Dr Steven Kao, medical oncologist
The thing about cancer is that new treatments are emerging all the time.
You might have heard about immunotherapy and targeted therapy in the news or your doctors may have recommended them as part of your treatment. But what exactly are they? And how are they different from traditional chemotherapy?
In this episode of The Thing About Cancer podcast, Julie chats to medical oncologist Dr Steven Kao about the successes and limitations of these promising new cancer treatments.
– Dr Steven Kao, medical oncologist
What are the main types of cancer treatment?
There are three main types of cancer treatment, Steven explains – surgery, radiotherapy, and systemic treatment. In this episode, we learn about the differences between these treatments, how they work, and when they are typically used.
Systemic treatment, which is Steven’s area, works by getting into the patient’s body and circulating everywhere. There are four types of systemic treatment: chemotherapy, hormonal therapy, targeted therapy and immunotherapy.
Steven explains how each of these systemic treatments acts differently to stop cancer, and how the choice of treatments will depend on your cancer type, stage and other factors.
Traditional versus newer treatments
We find out how targeted therapy and immunotherapy differ from chemotherapy, and what advances have been made in these newer treatments in recent years. In particular, Steven discusses checkpoint inhibitors such as Keytruda and Opdivo and explains that they are the main form of immunotherapy being used today.
How common is it for people with cancer to get these newer treatments? And are new treatments always better at stopping the growth of cancer than the traditional ones? Steven covers these questions and more in this episode.
How is the treatment given?
Steven talks about the practical side of how these newer drugs are actually administered. Most are given by intravenous drip during a day visit to a treatment centre, while some are available as tablets that you take at home.
– Dr Steven Kao, medical oncologist
We also explore some of the possible side effects. Although these newer treatments usually have fewer side effects, they can still have some side effects and some of these can be serious.
Costs and developments
But how much do these newer treatments cost? The expense can be a challenging issue for some patients. At present, some of the drugs are subsidised by the Australian Government through the Pharmaceutical Benefits Scheme (PBS), but only in particular situations. Steven explains that sometimes people get the treatments through clinical trials and compassionate access schemes.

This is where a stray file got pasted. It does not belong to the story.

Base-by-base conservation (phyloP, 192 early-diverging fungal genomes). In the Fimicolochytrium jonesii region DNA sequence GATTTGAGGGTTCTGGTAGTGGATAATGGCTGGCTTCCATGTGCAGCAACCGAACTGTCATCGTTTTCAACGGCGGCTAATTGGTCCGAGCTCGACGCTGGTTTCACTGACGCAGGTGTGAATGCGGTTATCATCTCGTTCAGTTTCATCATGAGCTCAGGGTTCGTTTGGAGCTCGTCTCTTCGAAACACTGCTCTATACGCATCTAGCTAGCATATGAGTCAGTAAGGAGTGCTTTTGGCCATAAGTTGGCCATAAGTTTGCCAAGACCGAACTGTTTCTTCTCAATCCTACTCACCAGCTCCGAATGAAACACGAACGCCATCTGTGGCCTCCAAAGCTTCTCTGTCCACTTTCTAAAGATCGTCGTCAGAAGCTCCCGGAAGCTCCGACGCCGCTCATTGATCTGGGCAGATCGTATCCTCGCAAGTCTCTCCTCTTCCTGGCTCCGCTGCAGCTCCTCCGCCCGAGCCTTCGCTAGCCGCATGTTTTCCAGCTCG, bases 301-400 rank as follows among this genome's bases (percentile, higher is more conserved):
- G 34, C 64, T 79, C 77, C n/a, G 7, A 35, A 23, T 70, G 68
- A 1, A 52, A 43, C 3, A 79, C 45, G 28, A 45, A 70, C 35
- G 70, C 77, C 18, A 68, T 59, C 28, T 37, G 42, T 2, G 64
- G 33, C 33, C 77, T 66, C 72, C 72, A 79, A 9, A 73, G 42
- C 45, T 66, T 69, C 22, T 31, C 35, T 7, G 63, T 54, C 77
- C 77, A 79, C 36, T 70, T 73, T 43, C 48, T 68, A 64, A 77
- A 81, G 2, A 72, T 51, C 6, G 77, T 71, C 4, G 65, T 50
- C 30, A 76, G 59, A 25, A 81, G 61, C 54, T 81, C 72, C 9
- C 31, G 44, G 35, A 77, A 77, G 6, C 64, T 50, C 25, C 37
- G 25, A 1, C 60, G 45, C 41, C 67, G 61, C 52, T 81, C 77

And finally, what are the next big developments and challenges in cancer treatment?
Tune into this episode to find out the answer to this question, and much more.
Want more information or support?
If you heard something mentioned in the podcast, you’ll find a link for it below. We’ve also added links to other sources of information and support.
From Cancer Council NSW
- Targeted therapy – learn about how targeted therapy drugs target specific particles within cancer cells
- Immunotherapy – learn more about checkpoint inhibitors and some of the challenges of immunotherapy
- Clinical trials and research – types of clinical trials and how to get involved
- Easy-to-read information about cancer – cancer types, treatments, side effects and issues
- Cancer Council 13 11 20 Information and Support service – call 13 11 20 Mon–Fri, 9am–5pm, to talk confidentially to a health professional about anything to do about cancer
- Cancer Council support for people coping with cancer – information and support online, in person and via phone
- Cancer Council Online Community – a supportive online community for people affected by cancer
From other organisations
- European Cancer Patient Coalition (ECPC) Immuno Oncology portal – information platform on cancer immunotherapies for cancer patients across Europe
- Society for Immunotherapy of Cancer (SITC) – information resources and online community from international member-driven organisation
- Understanding immuno-oncology for kidney cancer – information about the immune system, immunotherapy and worldwide clinical trials from the International Kidney Cancer Coalition
- Macmillan Cancer Support: Targeted therapies – information and video about how targeted therapies work and about individual drugs, from UK cancer support organisation
- Cancer Australia: Australian Cancer Trials – search for a clinical trial
- Pharmaceutical Benefits Scheme – details of medicines subsidised by the Australian Government